A cold drink, warm sunshine, and the sound of the roaring sea – or is that a roaring jet? If you’re lounging in the Caribbean near major airports like Montego Bay, Nassau or Punta Cana, your Caribbean vacation could be interrupted by the din of jetliners ferrying visitors into and out of a tropical paradise. But, if you go a little further and pack a little lighter, you can escape the crowds behind the whir of a propeller blade at these exclusive Caribbean resorts.

Editor's note: Please check the latest travel restrictions before planning any trip and always follow government advice.

The rooftop views from Le Barth Villas extend over the town of Gustavia.
The rooftop views from Le Barth Villas extend over the town of Gustavia © Joe Sills / Lonely Planet

1. Le Barthélemy Hotel & Spa – St-Barth

Landing in St-Barth can either be a breeze or a nail-biter, depending on local winds. One route sends visitors onto Gustaf III Airport’s single stretch of tarmac over the marina of Baie de St Jean and sets them down smoothly. The other route? Let’s just say it involves a sharp plunge over a mountaintop.

A narrow road meanders a 20-minute route from the airstrip to the quiet cove occupied by Le Barthélemy Hotel & Spa. There, a backdrop of windsurfers and beachgoers paint a real-life portrait of paradise from the seaside rooms and two award-winning restaurants that overlook the turtle-laden, tropical lagoon. Le Barthélemy even offers entire seaside houses or a one-of-a-kind mountaintop cabin via its sister brand, Le Barth Villas.

Getting there

St Barth’s Gustaf III airport (SBH) is accessible via daily Tradewind Aviation flights from Luis Muñoz International Airport (SJU) in San Juan, Puerto Rico. Each ticket provides passengers access to a private lounge and a fast-tracked re-entry portal upon return to the United States.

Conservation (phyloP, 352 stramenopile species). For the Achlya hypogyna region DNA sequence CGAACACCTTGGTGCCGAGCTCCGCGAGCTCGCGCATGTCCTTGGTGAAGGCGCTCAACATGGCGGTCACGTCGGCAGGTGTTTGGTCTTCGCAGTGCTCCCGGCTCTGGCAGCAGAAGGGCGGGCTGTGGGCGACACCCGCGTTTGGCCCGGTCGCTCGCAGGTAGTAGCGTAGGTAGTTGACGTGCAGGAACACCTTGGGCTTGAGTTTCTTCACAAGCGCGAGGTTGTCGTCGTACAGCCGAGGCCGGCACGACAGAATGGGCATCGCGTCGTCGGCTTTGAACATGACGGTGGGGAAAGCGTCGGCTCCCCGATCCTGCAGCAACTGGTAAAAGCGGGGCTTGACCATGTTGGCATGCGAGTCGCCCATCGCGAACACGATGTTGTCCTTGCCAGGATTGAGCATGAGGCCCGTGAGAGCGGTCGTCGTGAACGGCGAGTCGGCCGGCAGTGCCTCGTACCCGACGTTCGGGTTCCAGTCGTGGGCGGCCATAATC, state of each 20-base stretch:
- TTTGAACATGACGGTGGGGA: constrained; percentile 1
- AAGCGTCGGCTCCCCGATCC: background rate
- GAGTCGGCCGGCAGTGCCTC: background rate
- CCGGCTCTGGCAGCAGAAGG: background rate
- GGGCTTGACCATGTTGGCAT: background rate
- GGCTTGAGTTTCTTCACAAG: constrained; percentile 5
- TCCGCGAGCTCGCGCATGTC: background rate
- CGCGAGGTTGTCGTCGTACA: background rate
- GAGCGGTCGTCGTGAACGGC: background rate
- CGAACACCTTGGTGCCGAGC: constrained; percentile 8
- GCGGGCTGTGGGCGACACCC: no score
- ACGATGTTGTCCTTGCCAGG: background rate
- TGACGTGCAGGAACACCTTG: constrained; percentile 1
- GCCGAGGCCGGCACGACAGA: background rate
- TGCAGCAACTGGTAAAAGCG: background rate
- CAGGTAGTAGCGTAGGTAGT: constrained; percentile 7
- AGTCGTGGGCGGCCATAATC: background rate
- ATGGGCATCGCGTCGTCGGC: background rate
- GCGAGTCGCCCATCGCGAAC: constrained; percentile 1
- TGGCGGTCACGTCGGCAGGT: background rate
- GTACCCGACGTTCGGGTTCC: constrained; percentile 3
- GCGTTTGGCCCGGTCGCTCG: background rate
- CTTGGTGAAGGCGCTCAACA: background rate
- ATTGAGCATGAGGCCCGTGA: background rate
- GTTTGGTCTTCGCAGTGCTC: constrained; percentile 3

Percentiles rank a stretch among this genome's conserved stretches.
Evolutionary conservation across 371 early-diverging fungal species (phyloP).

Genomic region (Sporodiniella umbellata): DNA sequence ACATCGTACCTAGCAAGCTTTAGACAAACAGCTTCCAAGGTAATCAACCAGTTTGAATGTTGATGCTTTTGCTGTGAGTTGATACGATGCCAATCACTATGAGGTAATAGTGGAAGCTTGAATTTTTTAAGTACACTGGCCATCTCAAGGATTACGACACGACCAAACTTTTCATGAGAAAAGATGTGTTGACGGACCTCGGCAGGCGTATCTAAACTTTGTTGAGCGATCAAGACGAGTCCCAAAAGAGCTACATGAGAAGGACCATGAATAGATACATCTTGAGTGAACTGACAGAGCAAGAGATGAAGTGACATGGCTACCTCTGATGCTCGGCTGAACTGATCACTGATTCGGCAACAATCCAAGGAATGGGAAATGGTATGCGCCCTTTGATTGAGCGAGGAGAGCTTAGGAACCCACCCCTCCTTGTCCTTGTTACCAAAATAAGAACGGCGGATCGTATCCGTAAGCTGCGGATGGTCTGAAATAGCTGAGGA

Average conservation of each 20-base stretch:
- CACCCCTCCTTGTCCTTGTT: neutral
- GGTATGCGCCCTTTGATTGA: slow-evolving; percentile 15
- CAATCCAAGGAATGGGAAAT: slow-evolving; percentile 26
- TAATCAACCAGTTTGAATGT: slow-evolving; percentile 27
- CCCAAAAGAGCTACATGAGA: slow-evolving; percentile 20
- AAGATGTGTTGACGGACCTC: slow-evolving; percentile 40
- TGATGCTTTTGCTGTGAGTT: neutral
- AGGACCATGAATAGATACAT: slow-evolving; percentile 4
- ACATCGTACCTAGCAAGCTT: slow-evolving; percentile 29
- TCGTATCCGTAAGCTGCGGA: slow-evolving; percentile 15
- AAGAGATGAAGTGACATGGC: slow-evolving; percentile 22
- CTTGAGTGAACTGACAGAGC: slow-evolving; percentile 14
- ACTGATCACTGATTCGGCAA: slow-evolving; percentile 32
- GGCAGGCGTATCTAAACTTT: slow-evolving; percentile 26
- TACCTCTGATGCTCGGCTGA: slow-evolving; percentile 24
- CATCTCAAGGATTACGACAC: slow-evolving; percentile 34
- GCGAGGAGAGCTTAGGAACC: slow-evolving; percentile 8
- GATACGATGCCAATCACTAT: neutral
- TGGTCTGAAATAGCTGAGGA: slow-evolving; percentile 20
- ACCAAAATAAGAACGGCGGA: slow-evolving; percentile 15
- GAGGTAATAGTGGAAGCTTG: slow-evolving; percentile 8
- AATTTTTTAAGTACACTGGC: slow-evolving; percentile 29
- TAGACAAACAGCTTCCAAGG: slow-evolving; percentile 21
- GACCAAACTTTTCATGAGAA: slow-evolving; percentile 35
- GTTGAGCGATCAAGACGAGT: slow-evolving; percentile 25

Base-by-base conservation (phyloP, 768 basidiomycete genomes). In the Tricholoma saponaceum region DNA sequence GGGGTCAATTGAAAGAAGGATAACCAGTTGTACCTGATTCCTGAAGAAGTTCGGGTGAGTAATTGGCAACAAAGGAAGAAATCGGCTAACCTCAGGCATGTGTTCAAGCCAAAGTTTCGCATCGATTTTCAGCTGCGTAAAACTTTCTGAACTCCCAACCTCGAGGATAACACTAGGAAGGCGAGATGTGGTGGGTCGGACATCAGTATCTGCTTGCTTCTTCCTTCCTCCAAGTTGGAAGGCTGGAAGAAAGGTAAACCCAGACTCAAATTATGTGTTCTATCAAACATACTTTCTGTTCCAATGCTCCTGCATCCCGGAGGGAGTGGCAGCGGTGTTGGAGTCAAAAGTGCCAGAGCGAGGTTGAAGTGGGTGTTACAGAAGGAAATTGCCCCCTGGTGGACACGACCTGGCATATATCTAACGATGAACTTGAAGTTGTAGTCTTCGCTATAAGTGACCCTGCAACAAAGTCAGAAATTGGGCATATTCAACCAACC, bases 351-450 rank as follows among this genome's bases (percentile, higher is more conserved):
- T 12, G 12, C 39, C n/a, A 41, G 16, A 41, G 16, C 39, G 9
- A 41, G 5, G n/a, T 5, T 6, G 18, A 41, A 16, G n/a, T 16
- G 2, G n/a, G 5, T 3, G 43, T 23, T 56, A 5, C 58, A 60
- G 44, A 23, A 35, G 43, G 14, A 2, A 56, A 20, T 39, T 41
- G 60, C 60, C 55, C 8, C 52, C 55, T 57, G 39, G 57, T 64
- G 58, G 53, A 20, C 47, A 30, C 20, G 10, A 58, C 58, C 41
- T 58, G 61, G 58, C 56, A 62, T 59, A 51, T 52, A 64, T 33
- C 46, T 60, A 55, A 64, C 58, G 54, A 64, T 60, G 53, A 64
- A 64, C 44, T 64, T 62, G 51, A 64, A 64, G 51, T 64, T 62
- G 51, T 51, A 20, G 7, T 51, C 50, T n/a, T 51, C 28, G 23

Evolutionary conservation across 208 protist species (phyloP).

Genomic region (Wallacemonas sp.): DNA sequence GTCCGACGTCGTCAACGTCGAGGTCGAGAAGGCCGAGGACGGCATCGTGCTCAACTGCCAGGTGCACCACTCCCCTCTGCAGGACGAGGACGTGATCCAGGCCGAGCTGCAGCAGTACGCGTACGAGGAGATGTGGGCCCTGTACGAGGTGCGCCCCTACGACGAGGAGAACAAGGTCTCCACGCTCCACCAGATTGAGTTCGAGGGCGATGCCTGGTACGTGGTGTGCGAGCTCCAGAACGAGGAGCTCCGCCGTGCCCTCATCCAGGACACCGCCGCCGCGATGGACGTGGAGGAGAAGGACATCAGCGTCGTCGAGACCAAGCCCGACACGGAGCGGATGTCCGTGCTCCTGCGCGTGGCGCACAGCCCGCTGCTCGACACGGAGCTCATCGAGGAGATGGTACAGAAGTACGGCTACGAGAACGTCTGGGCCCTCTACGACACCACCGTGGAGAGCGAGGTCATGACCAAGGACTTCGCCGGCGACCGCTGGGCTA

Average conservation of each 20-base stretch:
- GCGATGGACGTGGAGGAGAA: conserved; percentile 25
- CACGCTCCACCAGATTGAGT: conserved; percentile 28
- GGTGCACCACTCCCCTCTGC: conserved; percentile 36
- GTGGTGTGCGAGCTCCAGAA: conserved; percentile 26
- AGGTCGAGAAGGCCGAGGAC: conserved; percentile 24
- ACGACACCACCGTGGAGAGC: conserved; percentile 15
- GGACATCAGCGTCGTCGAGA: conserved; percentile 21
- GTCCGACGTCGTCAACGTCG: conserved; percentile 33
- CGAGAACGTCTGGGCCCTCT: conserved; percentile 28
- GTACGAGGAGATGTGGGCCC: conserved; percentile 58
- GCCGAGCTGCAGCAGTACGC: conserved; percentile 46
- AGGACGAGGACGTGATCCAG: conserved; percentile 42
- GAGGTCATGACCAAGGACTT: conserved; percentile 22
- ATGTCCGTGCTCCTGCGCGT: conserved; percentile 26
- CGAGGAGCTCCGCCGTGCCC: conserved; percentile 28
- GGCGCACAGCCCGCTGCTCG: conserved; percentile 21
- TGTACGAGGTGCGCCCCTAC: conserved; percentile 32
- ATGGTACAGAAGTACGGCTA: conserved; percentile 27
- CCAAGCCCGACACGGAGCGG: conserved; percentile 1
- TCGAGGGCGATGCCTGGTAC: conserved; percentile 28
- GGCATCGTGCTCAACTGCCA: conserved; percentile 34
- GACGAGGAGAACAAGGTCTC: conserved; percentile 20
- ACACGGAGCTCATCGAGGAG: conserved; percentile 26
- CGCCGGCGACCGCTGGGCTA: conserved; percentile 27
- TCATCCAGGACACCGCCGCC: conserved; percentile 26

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The Colonial-style lodge at Hamanasi, at dusk. Trees are visible in front of and behind the building.
The Colonial-style lodge at Hamanasi hosts an award-winning restaurant, live music and an exploration-themed library © Joe Sills / Lonely Planet

2. Hamanasi Adventure and Dive Resort – Belize

Most major airlines operate regular flights to Belize City. But access to this remote dive resort near the country’s barrier reef requires an extra leg. From Dangriga, passengers bound for Hamanasi Adventure and Dive Resort will board a Tropic Air transport that feels part city bus and part passenger plane. A single flight to Dangriga’s Pelican Beach Airstrip (DGA) can make multiple stops, landing to let passengers off at several small outposts before finally touching down at your stop.

Hamanasi arranges for transport from the airstrip to Hopkins Village, a backpacker’s hideaway turned dive destination where visitors can explore Garifuna culture at a local dive like Tina’s Kitchen or the Funky Dodo bar, then retire to their own jungle treehouse in the shadow of Hamanasi’s clubhouse.

Getting there

Tropic Air runs flights from Belize City’s Philip SW Goldson International Airport (BZE) to Dangriga (DGA), where a Hamanasi shuttle will ferry you 32km (20mi) down the Southern Hwy to Hopkins Village.

The stars shine over Cape Santa Maria Resort, as a woman stares up at the sky.
The stars shine over Cape Santa Maria Resort, where summertime visitors can get a firsthand glance at the galaxy © Joe Sills / Lonely Planet

3. Cape Santa Maria Resort – Bahamas

Christopher Columbus landed near the powdery, bleached beaches of Cape Santa Maria in the 15th century. 500 years later, travelers exploring this secluded side of the Bahamas can do the same thanks to a pair of airstrips located on Long Island. This lesser-known Bahamian outpost is home to incredible cave exploration opportunities; the Blue Hole, a world-class free diving location; and some of the best reef fishing in the country.